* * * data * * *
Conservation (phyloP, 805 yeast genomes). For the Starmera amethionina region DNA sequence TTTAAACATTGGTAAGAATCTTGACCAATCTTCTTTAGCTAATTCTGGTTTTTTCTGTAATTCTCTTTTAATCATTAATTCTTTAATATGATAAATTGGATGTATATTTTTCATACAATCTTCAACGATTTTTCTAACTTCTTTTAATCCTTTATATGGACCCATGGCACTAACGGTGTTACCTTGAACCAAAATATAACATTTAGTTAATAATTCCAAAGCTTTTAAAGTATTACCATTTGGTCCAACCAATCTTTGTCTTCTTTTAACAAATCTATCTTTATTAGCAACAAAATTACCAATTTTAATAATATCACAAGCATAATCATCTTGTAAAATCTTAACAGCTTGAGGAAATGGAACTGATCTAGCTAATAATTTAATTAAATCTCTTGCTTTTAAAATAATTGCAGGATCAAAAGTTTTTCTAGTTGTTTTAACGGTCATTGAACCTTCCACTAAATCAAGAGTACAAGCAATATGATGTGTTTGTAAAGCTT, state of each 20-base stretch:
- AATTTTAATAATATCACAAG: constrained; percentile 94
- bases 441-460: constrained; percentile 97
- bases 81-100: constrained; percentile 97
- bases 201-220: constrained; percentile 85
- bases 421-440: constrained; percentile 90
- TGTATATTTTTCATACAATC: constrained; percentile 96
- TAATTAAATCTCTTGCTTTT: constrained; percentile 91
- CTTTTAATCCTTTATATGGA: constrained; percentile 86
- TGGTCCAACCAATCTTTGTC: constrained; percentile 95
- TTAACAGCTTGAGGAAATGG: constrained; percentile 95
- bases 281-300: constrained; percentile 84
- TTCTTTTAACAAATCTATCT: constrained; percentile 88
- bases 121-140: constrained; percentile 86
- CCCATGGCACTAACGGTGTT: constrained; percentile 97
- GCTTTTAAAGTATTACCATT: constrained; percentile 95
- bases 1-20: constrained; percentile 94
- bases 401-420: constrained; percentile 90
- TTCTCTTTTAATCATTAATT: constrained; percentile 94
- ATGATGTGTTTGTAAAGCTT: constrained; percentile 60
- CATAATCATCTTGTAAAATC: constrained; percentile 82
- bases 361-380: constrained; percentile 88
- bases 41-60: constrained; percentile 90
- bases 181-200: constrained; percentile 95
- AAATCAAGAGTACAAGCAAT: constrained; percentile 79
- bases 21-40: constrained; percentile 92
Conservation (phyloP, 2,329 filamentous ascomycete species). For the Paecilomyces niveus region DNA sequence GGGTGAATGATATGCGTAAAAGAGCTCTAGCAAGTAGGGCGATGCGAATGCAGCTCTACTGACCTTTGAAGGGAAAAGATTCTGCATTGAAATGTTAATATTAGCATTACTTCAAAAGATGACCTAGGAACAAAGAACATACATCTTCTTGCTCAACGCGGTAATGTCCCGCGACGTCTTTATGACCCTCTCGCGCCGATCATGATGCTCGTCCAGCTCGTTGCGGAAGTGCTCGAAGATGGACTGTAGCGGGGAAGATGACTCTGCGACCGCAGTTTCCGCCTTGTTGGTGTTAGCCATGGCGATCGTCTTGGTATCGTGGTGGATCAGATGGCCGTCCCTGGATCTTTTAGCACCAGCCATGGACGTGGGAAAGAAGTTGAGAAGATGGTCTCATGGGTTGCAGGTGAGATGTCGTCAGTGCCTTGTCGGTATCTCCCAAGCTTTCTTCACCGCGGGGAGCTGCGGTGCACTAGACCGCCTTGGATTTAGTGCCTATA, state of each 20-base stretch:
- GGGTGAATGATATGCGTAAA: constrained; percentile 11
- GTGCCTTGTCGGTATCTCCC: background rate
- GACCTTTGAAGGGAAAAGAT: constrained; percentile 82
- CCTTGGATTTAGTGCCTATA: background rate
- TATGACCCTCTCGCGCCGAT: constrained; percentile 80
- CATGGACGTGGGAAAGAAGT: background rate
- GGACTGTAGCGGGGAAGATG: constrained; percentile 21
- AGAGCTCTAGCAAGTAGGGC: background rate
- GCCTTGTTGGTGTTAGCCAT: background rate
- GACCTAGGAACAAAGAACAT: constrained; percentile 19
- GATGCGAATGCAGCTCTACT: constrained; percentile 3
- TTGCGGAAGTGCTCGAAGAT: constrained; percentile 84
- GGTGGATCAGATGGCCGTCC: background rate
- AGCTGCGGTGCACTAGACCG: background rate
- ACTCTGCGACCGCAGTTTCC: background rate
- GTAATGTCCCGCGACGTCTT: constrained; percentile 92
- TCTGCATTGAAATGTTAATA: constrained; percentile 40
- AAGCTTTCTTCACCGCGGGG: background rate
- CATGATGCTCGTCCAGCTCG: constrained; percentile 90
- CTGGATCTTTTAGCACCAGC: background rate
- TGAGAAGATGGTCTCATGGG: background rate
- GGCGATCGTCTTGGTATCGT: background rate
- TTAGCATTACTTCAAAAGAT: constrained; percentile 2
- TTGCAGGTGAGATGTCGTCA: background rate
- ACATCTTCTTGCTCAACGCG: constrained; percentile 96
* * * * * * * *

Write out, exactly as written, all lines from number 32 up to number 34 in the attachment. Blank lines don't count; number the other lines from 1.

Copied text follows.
- TATGACCCTCTCGCGCCGAT: constrained; percentile 80
- CATGGACGTGGGAAAGAAGT: background rate
- GGACTGTAGCGGGGAAGATG: constrained; percentile 21